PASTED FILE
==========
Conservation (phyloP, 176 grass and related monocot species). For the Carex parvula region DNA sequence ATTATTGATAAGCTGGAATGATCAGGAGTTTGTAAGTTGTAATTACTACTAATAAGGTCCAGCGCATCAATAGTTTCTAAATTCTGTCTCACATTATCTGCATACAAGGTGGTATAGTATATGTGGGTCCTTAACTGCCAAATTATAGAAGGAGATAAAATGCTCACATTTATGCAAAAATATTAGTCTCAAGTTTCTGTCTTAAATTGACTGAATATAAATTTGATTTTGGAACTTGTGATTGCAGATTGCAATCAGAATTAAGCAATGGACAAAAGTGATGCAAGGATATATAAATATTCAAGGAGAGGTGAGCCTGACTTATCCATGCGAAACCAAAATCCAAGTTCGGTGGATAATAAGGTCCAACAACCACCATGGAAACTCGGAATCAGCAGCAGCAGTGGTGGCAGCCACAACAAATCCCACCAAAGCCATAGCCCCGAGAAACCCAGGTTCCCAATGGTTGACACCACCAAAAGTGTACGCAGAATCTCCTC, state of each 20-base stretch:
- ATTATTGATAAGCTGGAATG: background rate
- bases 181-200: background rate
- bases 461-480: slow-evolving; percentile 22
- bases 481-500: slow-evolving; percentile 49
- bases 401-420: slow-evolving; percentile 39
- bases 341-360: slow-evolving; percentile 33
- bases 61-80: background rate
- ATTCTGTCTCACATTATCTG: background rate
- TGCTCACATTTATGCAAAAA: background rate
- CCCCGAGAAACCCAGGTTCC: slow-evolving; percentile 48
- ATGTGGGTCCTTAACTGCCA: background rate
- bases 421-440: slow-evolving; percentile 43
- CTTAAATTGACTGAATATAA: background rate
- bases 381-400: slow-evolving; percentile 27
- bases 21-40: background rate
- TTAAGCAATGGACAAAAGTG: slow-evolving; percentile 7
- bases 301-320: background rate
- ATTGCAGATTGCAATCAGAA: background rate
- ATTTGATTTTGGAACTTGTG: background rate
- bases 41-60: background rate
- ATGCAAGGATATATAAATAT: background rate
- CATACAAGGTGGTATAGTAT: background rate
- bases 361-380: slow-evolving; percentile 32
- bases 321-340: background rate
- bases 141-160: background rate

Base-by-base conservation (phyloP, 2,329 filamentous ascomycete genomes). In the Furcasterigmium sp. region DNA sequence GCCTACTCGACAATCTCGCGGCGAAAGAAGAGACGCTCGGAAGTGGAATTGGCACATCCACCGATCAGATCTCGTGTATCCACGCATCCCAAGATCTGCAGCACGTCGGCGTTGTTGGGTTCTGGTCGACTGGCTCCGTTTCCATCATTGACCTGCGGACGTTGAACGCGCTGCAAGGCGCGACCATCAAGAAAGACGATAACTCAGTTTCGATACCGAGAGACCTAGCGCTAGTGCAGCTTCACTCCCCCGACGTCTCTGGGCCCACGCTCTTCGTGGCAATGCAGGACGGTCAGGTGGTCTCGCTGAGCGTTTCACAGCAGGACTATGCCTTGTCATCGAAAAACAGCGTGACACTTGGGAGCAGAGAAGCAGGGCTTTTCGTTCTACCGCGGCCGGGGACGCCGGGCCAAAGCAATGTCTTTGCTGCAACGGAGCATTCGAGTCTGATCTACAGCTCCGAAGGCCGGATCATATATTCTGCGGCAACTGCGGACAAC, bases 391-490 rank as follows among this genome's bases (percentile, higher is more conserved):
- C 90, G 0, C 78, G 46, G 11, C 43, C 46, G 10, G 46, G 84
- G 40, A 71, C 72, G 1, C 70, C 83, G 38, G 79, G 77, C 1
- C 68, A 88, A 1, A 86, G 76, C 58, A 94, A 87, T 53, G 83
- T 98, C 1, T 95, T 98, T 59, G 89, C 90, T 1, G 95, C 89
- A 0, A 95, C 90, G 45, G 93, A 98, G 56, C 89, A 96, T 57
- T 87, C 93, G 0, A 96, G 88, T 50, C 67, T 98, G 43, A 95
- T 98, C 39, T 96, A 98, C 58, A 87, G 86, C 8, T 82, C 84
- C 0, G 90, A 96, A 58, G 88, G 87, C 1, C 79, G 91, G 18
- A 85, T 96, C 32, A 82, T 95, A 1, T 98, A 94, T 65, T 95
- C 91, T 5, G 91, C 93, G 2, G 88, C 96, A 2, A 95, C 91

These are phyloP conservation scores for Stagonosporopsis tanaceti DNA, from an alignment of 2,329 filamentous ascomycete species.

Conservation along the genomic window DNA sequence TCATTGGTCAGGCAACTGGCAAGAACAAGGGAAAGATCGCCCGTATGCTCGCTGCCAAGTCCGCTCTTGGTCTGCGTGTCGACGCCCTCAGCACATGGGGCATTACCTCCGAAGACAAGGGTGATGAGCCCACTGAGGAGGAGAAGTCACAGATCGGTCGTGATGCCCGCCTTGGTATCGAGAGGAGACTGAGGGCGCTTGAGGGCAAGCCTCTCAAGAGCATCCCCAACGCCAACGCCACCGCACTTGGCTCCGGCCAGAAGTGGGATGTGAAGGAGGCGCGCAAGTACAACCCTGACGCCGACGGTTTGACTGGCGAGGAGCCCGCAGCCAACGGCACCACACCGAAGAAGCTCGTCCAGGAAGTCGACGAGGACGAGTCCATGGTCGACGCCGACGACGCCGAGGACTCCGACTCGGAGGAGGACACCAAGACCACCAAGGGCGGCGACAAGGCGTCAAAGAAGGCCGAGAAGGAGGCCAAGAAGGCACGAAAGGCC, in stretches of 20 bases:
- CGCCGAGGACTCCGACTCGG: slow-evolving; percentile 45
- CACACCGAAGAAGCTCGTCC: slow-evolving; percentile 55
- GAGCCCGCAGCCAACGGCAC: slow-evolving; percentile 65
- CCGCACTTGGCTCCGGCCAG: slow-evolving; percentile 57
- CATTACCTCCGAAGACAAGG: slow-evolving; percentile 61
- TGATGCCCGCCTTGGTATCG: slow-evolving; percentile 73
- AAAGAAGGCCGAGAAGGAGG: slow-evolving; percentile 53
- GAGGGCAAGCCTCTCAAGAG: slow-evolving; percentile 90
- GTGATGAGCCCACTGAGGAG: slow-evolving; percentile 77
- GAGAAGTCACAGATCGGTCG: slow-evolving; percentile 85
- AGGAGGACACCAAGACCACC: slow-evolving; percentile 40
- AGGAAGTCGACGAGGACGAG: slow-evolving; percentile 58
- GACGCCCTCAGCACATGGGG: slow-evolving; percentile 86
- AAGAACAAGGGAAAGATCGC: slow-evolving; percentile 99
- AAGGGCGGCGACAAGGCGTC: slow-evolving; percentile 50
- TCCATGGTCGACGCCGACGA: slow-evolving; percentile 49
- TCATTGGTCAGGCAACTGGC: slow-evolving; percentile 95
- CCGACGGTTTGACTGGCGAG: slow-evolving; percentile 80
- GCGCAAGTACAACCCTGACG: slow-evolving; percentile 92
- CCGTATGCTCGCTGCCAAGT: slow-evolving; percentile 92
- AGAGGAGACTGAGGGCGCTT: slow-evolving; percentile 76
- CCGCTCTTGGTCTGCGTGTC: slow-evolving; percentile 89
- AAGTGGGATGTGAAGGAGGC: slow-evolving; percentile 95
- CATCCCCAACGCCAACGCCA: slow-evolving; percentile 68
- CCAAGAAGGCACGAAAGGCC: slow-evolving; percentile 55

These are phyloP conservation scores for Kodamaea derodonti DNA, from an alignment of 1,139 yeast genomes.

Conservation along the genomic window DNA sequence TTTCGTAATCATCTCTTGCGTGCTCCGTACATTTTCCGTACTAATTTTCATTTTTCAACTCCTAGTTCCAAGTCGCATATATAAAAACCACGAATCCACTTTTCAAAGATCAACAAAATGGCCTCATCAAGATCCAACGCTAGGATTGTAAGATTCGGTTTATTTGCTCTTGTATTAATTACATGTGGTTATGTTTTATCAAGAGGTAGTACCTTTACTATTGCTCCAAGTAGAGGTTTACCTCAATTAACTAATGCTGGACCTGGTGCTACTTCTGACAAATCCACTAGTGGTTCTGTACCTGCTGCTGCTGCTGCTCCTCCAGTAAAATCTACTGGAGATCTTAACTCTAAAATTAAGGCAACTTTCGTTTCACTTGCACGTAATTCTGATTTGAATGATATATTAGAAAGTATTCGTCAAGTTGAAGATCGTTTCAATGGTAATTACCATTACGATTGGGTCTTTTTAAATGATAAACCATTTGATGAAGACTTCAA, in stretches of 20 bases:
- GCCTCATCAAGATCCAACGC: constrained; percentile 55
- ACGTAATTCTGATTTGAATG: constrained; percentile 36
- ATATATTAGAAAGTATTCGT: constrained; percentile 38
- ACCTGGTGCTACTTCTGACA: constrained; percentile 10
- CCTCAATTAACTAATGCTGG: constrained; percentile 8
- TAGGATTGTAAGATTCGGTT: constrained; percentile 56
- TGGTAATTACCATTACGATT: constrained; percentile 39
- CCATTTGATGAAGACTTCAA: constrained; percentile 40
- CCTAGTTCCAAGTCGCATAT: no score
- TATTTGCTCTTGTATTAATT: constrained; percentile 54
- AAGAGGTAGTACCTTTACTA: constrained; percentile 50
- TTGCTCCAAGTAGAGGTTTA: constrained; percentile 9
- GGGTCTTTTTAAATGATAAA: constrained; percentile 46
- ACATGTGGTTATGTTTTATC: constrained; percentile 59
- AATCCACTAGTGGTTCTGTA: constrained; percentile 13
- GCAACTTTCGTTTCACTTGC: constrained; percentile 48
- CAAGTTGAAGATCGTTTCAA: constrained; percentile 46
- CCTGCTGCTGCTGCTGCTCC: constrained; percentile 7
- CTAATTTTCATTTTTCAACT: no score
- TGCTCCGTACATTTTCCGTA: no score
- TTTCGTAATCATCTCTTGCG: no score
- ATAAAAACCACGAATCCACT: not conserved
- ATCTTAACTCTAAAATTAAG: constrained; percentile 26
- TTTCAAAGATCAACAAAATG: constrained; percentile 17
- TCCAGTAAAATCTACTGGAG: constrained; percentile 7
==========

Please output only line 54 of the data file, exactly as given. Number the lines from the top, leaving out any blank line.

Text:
- AAGGGCGGCGACAAGGCGTC: slow-evolving; percentile 50